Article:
Detailed guide: Replace your valve cover gaskets.
Source | Mike Aguilar
Transmission drain and fill
Like motor oil, automatic transmission fluid (ATF) will deteriorate and develop sludgy or varnish-like contaminants over time. Heat is the enemy of a transmission and its fluid, and you should be especially attentive to the transmission in a vehicle that's regularly used for towing, hauling heavy loads or other severe duty.
Pull your transmission dipstick and check the condition of the ATF: it should be clear and magenta-pink, and shouldn't have a burnt-toast smell to it.
Changing the transmission fluid is not a terribly difficult job but it's often a messy one. Many automatic transmissions don't have a drain plug, meaning you'll have to drop the entire pan and the ATF is going to go everywhere. If your car's transmission does have a drain plug, the job isn't much harder than an oil change.
After draining, examine the old fluid closely for metal shavings or plastic bits that can give you an idea of the transmission's overall health. Some schools of thought believe that a high-mileage vehicle with old ATF shouldn't have the fluid changed at all, since a flush can dislodge chunks of varnish or other contaminants that can then clog internal hydraulic passages or valves in the unit.
Remember that AWD or 4WD vehicles may have transfer cases or differentials that also require a service interval.
Detailed guide: Change your transmission fluid.
Source | Lisa Kowite
There's not really a specified service interval for this part, but it's a good idea to inspect the belt regularly. Older belt materials might show frayed edges, cracking, splits and other signs of wear, but newer EPDM belts may not. A belt tension gauge can help you make the right call on this; these gauges measure how much deflection and slack is in the belt.
When you replace the belt, it's a good idea to replace the tensioner at the same time. The tensioner is an idler-type pulley that makes contact with the back of the belt. Since the tensioner has no lubrication point, it can eventually just seize and throw the belt. This is a job that goes a lot easier if you can get the leverage to swing the tensioner out of the way when routing the belt.
Your local Advance Auto Parts store has a serpentine belt tool that you can borrow, free of charge.
Detailed guide: Replace your serpentine belt.
Source | Advance Auto Parts
Your car's motor mounts are bracketed rubber biscuits (sometimes fluid-filled) that anchor the engine and transmission to frame members, isolating the rest of the vehicle from engine vibrations and preventing the engine from flexing and jumping around in the engine bay when it's under load. The motor mounts will definitely wear over time, especially in a front-wheel-drive vehicle. Symptoms of worn motor mounts will include a clunk when the vehicle goes in gear or when you let off the gas, as well as vibration under load.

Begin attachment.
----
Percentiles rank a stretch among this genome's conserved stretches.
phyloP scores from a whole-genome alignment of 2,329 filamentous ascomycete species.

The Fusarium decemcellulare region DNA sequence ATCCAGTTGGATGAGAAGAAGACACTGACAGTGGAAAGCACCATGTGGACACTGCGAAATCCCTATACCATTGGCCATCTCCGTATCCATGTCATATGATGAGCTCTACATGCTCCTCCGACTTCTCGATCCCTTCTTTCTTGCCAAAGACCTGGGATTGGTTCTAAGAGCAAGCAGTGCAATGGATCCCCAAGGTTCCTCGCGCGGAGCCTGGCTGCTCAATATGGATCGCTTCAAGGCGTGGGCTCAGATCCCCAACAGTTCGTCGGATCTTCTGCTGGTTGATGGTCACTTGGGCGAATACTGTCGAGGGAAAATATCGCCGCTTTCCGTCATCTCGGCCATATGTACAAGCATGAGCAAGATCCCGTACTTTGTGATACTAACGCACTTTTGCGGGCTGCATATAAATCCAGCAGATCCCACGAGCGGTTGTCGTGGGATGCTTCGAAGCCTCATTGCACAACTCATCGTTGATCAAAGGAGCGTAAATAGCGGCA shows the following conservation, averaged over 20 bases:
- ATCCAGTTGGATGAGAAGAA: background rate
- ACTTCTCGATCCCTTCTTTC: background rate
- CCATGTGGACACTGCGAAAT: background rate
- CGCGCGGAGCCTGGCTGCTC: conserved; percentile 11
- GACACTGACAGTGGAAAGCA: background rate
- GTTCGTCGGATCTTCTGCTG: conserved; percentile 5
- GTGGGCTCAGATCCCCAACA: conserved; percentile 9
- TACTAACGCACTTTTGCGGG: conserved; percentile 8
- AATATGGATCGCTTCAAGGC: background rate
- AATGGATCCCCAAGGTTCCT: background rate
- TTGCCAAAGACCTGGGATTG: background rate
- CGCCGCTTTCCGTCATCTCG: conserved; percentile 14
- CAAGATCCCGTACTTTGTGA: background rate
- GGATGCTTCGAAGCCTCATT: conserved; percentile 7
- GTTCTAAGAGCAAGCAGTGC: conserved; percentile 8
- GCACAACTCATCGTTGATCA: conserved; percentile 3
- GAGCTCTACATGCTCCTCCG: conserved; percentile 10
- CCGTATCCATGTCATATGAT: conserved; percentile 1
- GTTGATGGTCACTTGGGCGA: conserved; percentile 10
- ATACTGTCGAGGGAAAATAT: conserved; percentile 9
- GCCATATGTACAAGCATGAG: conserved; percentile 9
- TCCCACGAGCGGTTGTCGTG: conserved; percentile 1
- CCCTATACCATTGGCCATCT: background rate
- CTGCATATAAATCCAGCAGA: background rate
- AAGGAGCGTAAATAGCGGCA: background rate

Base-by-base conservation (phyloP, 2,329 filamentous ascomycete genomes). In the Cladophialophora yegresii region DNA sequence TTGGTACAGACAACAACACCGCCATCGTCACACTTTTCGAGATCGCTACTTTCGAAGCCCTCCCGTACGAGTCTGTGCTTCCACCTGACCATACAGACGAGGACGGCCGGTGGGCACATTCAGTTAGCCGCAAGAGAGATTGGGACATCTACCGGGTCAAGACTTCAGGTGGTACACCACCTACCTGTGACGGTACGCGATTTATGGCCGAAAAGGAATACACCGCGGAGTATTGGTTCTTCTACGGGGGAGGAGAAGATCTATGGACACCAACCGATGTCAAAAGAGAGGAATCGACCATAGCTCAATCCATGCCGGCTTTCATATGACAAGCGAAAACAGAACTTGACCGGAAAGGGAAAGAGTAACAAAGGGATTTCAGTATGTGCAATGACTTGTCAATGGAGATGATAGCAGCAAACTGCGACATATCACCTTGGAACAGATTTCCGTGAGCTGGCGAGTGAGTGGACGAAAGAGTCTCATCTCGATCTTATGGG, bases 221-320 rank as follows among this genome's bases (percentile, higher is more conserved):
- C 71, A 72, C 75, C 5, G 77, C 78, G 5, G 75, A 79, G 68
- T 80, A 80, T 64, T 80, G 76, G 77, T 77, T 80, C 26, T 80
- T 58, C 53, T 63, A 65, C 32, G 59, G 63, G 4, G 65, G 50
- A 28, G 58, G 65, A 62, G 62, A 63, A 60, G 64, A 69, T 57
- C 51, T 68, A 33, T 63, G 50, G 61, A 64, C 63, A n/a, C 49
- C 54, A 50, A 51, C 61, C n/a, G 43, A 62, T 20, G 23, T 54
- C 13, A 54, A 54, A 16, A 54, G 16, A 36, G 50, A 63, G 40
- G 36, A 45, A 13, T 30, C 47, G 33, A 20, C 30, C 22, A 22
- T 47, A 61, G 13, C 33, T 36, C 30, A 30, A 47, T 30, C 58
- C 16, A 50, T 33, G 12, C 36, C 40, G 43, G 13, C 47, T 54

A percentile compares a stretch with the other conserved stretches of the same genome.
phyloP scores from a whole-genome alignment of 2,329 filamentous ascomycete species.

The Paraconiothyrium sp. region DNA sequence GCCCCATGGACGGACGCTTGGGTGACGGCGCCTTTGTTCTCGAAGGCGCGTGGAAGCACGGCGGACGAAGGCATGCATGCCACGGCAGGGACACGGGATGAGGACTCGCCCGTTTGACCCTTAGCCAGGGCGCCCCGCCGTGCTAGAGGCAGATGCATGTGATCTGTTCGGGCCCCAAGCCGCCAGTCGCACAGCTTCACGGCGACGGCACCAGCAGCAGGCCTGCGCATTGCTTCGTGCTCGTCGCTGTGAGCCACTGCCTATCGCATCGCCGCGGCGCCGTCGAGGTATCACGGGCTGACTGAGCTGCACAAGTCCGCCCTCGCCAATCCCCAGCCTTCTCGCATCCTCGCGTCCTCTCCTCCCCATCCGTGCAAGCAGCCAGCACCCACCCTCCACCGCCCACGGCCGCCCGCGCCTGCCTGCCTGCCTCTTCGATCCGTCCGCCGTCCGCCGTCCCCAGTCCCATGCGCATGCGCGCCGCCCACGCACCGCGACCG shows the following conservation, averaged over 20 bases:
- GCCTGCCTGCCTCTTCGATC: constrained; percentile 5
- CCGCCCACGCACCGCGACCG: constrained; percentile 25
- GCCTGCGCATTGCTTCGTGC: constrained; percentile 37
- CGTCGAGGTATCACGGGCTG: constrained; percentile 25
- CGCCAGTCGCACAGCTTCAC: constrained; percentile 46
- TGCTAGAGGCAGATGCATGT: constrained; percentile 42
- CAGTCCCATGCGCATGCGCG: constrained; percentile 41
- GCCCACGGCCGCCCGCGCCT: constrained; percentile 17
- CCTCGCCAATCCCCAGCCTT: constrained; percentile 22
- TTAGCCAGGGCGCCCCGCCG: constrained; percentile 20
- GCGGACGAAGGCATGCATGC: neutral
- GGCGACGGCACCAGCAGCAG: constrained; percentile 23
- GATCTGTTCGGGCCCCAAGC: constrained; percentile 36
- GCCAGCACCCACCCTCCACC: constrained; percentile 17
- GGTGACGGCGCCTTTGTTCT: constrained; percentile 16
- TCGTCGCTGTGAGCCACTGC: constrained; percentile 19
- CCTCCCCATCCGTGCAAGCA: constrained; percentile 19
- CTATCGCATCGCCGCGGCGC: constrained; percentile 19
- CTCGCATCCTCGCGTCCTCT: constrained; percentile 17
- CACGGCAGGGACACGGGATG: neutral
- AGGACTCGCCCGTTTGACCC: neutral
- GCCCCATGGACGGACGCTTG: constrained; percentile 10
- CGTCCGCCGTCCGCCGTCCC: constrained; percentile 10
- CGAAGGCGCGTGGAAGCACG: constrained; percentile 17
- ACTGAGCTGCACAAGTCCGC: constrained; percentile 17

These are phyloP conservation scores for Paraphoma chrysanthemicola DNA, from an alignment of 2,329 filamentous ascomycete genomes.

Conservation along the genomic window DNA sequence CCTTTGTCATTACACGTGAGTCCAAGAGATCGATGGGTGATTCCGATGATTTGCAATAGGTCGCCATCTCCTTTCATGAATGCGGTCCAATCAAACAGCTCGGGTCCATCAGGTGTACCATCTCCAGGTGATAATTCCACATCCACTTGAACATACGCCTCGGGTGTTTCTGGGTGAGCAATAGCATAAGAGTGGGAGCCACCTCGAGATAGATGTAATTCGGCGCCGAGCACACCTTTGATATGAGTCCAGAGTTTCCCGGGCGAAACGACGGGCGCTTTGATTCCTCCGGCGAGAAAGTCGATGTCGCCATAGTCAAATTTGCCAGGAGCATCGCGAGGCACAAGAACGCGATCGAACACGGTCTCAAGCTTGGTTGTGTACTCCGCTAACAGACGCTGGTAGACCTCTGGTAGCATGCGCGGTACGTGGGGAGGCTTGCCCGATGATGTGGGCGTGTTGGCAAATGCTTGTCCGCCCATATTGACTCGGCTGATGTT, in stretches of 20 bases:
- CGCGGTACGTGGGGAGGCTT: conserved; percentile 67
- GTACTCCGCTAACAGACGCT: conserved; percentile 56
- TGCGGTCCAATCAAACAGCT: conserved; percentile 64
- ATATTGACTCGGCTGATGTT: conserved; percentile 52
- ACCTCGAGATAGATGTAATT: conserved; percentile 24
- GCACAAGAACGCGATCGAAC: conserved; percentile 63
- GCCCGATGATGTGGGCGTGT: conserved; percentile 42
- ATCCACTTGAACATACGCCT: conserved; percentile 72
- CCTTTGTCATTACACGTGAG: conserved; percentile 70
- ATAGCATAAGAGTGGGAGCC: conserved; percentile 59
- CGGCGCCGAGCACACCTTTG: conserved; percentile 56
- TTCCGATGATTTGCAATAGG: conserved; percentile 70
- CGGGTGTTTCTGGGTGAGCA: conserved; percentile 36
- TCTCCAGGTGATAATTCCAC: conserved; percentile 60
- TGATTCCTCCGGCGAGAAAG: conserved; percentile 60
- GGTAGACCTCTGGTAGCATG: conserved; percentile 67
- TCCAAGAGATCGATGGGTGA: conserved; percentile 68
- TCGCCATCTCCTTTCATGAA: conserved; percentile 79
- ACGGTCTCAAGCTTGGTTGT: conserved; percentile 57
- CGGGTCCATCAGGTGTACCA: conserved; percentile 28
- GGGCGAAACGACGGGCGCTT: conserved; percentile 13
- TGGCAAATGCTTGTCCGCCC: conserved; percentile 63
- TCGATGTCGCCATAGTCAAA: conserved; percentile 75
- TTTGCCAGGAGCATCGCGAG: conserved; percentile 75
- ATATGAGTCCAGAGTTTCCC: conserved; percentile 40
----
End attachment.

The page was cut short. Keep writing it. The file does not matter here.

Changing motor mounts can a fairly big job, as it involves disconnecting a few assemblies, then jacking the engine up from underneath so you can remove the old mounts and install the new ones, but it's not outside the realm of the possible for a DIY'er. Note that motor mount designs vary, so be sure to select your vehicle to ensure a correct fit.
Detailed guide: Replace your motor mounts.
The air filter is one of the easiest things to service in your vehicle, and it's absolutely essential to keeping the engine running well. Your engine needs the triad of air, spark and fuel to run, and the air filter is what prevents dust, pollen and other particulates from making their way into the fuel system. It should be changed at about a 10-12,000 mile interval; here's a handy video on how to do this simple maintenance task.
This is the part that synchronizes the engine's crankshaft and camshaft, enabling the valves to open and close in time with the combustion cycle. If your car's engine is equipped with a rubberized timing belt rather than a timing chain, the belt will have a service interval between about 60-90,000 miles. Past that point, you run the risk of the belt failing, and when the belt fails two different things might happen. Some engines are "non-interference" engines, designed so that the pistons cannot make contact with open valves if the timing belt breaks and the pistons are suddenly out of sync with the valves.